Andy Dalton Joining Chicago Bears Sees Their Super Bowl Chances Plummet

The Chicago Bears have a new quarterback and their Super Bowl LVI odds reflect that.

Except that the new quarterback isn't Russell Wilson but Andy Dalton, and the bookmakers are less confident on the Bears lifting the Vince Lombardi Trophy next year than they were before the legal tampering period began on Monday.

In the lead-up to free agency, Wilson's agent had fueled hopes of Bears fans after naming Chicago as one of the potential trade destinations for his client.

The Bears were reportedly ready to offer a bounty of draft picks to acquire Wilson, who would have immediately ended the franchise's long quest for a franchise quarterback.

With the Seahawks unwilling to listen to offers and Wilson likely to remain in Seattle, the Bears signed Dalton to a one-year deal worth $10 million, which can rise up to $13 million should he meet certain incentives.

The move was an eyebrow-raiser and it didn't take long for the bookmakers to deliver a damning indictment of the Bears' latest addition. At William Hill, odds on Chicago winning Super Bowl LVI went from 40-1 to 50-1, the same odds as the Carolina Panthers, Las Vegas Raiders and Minnesota Vikings.

The @ChicagoBears super bowl odds went from 40-1 to 50-1 following the Dalton signing @WilliamHillUS. Ha

— David Bearman ESPN (@DBearmanESPN) March 16, 2021

Presently, only 10 NFL teams have longer odds to win Super Bowl LVI than the Bears, who went 8-8 last season and missed the playoffs for the second time in three years.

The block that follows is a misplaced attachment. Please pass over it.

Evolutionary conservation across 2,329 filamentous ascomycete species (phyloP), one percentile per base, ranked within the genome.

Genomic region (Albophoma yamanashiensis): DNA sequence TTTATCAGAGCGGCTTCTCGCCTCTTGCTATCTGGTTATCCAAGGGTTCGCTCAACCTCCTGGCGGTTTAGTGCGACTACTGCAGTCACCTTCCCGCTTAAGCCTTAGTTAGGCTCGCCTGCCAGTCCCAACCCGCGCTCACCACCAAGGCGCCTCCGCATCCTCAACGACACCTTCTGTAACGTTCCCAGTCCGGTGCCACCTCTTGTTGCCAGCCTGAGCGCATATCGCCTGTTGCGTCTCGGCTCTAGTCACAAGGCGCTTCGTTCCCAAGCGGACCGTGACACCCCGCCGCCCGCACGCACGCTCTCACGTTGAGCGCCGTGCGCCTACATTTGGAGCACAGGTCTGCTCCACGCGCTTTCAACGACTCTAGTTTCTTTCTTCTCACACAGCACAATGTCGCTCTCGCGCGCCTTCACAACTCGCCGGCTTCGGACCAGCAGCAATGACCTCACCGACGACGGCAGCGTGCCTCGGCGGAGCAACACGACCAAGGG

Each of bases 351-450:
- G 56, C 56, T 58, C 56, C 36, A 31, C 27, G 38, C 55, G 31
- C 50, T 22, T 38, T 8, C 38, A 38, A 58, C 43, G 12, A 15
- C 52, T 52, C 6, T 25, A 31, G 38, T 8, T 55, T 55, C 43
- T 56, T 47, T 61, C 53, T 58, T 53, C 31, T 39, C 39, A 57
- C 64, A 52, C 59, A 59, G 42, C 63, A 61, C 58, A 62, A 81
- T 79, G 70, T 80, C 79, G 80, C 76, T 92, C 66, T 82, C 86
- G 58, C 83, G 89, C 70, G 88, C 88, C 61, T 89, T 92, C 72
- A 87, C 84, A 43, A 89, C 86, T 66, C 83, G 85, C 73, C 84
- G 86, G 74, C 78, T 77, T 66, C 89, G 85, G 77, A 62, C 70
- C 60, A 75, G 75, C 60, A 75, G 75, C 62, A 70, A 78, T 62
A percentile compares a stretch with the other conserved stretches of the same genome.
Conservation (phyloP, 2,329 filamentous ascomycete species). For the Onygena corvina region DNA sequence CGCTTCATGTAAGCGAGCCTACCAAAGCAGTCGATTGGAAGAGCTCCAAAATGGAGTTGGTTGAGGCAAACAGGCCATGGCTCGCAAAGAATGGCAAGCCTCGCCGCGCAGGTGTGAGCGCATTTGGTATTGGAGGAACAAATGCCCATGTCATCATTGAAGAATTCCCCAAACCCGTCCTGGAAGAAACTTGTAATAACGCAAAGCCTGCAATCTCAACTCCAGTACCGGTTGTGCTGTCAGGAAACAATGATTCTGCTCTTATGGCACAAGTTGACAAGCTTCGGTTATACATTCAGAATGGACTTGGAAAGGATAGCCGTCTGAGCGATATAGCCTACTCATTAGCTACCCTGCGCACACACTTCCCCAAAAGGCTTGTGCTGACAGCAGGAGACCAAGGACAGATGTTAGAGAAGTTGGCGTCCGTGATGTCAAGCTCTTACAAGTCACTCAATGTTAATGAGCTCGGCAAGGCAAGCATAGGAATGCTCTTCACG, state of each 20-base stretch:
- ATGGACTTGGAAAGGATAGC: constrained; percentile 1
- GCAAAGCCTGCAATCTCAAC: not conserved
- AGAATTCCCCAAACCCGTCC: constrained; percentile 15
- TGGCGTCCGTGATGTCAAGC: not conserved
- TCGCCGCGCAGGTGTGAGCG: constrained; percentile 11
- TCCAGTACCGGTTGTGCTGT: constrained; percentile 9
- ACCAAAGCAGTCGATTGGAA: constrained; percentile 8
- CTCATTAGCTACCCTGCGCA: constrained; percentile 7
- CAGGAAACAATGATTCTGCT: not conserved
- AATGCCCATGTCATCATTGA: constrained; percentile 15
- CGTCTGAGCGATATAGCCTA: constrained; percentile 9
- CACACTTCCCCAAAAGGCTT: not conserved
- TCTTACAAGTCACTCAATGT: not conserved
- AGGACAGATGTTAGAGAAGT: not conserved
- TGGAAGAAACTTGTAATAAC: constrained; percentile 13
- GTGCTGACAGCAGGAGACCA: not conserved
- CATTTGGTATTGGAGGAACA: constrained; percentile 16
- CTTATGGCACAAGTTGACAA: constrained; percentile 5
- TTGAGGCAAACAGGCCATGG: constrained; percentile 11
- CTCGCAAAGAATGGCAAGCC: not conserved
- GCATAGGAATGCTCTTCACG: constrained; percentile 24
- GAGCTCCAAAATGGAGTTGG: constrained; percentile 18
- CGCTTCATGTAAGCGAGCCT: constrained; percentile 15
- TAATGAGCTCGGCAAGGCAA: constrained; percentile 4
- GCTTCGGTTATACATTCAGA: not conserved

The Philadelphia Eagles, Washington Football Team, Denver Broncos and Atlanta Falcons are all 60-1, while the New York Giants are 70-1 outsiders. The Jacksonville Jaguars, New York Jets and Cincinnati Bengals are 80-1, with both the Houston Texans and Detroit Lions 125-1 long shots.

Signing Dalton was the latest puzzling move from a front office that has struggled to solve the quarterback conundrum. The Bears traded up to select Mitchell Trubisky in the 2017 NFL Draft, picking the North Carolina product ahead of Patrick Mahomes and Deshaun Watson.

Chicago went 25-23 in Trubisky's first three seasons as a starter, before trading for Nick Foles last offseason and handing him a three-year, $24 million deal which included $21 million in guaranteed money.

The Super Bowl LII MVP sat out the first two weeks of the season, before engineering a memorable comeback in Week 3 against the Atlanta Falcons after replacing a struggling Trubisky in the third quarter.

Foles held the starting job until Week 10, with Trubisky reclaiming the role for the final six weeks of the season.

Instead of swinging for the fences to secure a star quarterback in free agency, the Bears have added a player that was as underwhelming as their two signal callers last season. Dalton may be a steadier hand than Trubisky, but isn't a major upgrade. Dalton started nine games for the Dallas Cowboys after Dak Prescott suffered a season-ending injury in Week 5.

The 33-year-old finished with 2,170 passing yards, 14 touchdowns and eight interceptions. By comparison, Trubisky passed for 2,055 yards, 16 touchdowns and eight picks and Foles had 1,852 passing yards, 10 touchdown passes and eight interceptions.

Trubisky, who had a 6-3 record last season, ranked 21st out of 33 NFL quarterbacks in QBR, while Dalton, who went 4-5 as a starter in Dallas, was 25th. Significantly, the latter's supporting cast in Dallas included far better options than he will have in Chicago, even though the Bears retained the services of Allen Robinson after franchise-tagging the wide receiver last week.

Trubisky is a free agent after the Bears declined to pick up his fifth-year option ahead of last season. According to Spotrac, after signing Dalton the Bears are spending 3.51 percent of the salary cap total on quarterbacks.

Andy Dalton
Andy Dalton #14 of the Dallas Cowboys in action against the New York Giants at MetLife Stadium on January 3 in East Rutherford, New Jersey. Dalton signed a one-year deal with the Chicago Bears on Tuesday. Jim McIsaac/Getty Images